A consumer can approach a forum even if his claim has been rejected by the Insurance Ombudsman

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‘Death due to fall after slipping is an accident’


    A fall at home due to slipping of foot is an accident and claim is payable under an accident policy.


    Background: When an old person slips at home, resulting in subsequent death, can the insurance company reject a claim on the presumption that the fall was age-related and hence the death was due to a natural cause? In a recent judgment delivered by S M Ratnakar, along with member S S Patil, the South Mumbai district consumer forum ruled that a claim cannot be rejected on such a pretext.


    Case Study: Dr Shirish Vakil had taken Janata Personal Accident Insurance Policy from National Insurance Co when he was 69 years old for a period of 12 years (November 12, 1997-November 11. 2009) with a sum insured of Rs 5 lakh.
    Shirish, though retired, was in good health. On November 3, 2009, he slipped and fell at home. The fall impacted the rear portion of his head, making him feel giddy. There was no serious injury visible externally. But at night, his condition deteriorated and he was taken to Bhatia Hospital, where a CT scan was done. Due to want of beds, he was shifted to Harkisandas Hospital, which registered a medico-legal case and informed the police. He was diagnosed to be having an introcerebral or intracranial bleed. On November 6, Shirish succumbed to injuries.
    His son, Sunil, then claimed the sum insured. But the firm rejected it, contending that the fall was due to giddiness, an age-related problem, and hence the death could not be termed as accidental. Sunil moved the Insurance Ombudsman, which upheld the firm’s contention. He then filed a complaint through
the Consumer Welfare Association. The firm said a claim under the policy would be payable if the insured sustains bodily injury, resulting solely and directly from the accident caused by outward violent and visible means.
    The forum observed it would require to consider whether Shirish’s case amount to an “accident” as interpreted by the National Commission in the case of Reeta Devi v/s National Insurance Co. Ltd. [IV (2007) CPJ 355 (NC)]. The forum noted that the CT scan mentions subdural hematoma of 0.8cm, also seen in left frontoparietal lobe region. The hospital records clearly show “intracerebral bleed”. Statement of the domestic servant present at the time of incident, as recorded by the police, also showed that Shirish’s foot had slipped in the bedroom. The forum said the records establish that the fall was accidental. Hence, the forum ruled that the claim was payable, and that its wrongful rejection constituted a deficiency in service and also an unfair trade practice.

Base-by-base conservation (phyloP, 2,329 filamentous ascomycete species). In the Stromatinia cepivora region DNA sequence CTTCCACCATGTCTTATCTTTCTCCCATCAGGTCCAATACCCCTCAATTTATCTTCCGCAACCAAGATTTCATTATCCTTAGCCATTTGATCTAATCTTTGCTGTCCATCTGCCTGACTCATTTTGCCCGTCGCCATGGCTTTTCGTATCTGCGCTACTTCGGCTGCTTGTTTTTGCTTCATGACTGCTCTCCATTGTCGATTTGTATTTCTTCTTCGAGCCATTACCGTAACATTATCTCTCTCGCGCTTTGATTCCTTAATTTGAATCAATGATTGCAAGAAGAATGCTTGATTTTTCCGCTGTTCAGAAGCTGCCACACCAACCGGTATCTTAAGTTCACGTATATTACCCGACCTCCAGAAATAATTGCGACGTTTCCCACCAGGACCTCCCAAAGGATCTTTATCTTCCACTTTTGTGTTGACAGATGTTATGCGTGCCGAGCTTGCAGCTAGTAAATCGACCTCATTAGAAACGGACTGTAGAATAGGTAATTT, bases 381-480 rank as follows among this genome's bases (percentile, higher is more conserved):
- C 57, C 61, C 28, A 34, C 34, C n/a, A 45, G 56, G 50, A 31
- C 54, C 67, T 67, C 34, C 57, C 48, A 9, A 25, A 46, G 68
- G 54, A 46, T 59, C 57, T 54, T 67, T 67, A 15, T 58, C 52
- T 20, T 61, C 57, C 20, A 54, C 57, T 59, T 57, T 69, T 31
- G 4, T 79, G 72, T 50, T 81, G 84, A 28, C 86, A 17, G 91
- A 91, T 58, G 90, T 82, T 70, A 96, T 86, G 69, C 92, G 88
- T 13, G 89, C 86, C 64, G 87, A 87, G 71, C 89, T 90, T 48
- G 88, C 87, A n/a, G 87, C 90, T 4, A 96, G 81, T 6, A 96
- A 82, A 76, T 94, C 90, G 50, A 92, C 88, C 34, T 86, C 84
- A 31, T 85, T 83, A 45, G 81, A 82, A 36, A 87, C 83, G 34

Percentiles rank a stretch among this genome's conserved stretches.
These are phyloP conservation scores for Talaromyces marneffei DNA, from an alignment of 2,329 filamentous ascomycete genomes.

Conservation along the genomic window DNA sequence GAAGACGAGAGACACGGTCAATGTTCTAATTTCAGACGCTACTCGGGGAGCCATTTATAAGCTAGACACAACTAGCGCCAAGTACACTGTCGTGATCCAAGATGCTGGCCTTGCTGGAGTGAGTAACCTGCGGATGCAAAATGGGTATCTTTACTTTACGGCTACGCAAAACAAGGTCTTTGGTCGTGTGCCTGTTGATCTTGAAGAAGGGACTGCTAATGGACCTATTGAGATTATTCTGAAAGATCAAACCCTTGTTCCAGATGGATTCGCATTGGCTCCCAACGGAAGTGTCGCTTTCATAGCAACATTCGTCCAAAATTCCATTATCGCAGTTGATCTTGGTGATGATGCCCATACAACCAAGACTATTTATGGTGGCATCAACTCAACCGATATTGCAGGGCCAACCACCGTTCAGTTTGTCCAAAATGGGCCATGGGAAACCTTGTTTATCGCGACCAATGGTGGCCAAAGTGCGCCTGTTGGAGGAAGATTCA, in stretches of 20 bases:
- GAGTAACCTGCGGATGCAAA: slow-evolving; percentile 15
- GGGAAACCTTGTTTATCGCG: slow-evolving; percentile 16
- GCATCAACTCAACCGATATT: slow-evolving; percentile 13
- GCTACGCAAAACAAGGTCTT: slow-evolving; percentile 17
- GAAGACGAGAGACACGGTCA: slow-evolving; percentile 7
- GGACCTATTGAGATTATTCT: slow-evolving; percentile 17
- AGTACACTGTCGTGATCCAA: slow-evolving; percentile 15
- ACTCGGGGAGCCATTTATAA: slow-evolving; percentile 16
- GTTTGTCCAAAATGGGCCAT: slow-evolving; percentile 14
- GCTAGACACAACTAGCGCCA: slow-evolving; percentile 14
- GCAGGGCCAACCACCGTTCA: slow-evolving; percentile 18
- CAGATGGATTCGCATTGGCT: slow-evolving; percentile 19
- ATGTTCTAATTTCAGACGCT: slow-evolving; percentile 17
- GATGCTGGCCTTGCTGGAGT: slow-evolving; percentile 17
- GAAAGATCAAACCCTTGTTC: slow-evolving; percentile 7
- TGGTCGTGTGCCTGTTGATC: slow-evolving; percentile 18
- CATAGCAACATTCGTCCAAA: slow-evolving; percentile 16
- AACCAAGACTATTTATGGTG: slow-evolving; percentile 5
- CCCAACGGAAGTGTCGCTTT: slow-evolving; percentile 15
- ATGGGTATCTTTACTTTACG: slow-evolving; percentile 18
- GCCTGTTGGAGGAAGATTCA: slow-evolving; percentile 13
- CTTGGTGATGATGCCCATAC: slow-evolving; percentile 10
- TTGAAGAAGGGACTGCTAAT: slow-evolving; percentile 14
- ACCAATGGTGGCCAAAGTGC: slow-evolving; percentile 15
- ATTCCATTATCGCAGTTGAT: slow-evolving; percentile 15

The forum held that the Insurance Ombudsman order would not act as an impediment to the proceedings before it, as this question had already been settled by the National Commission. Accordingly, it directed the firm to pay the sum insured along with interest at 6% pa from December 7, 2009, till payment. In addition, Rs 20,000 compensation was awarded for harassment and Rs 3,000 as costs.


    Conclusion: A consumer can approach a forum even if his claim has been rejected by the Insurance Ombudsman. Under an accident policy, a claim for any injury or untoward incident caused by outward violent and visible means is payable.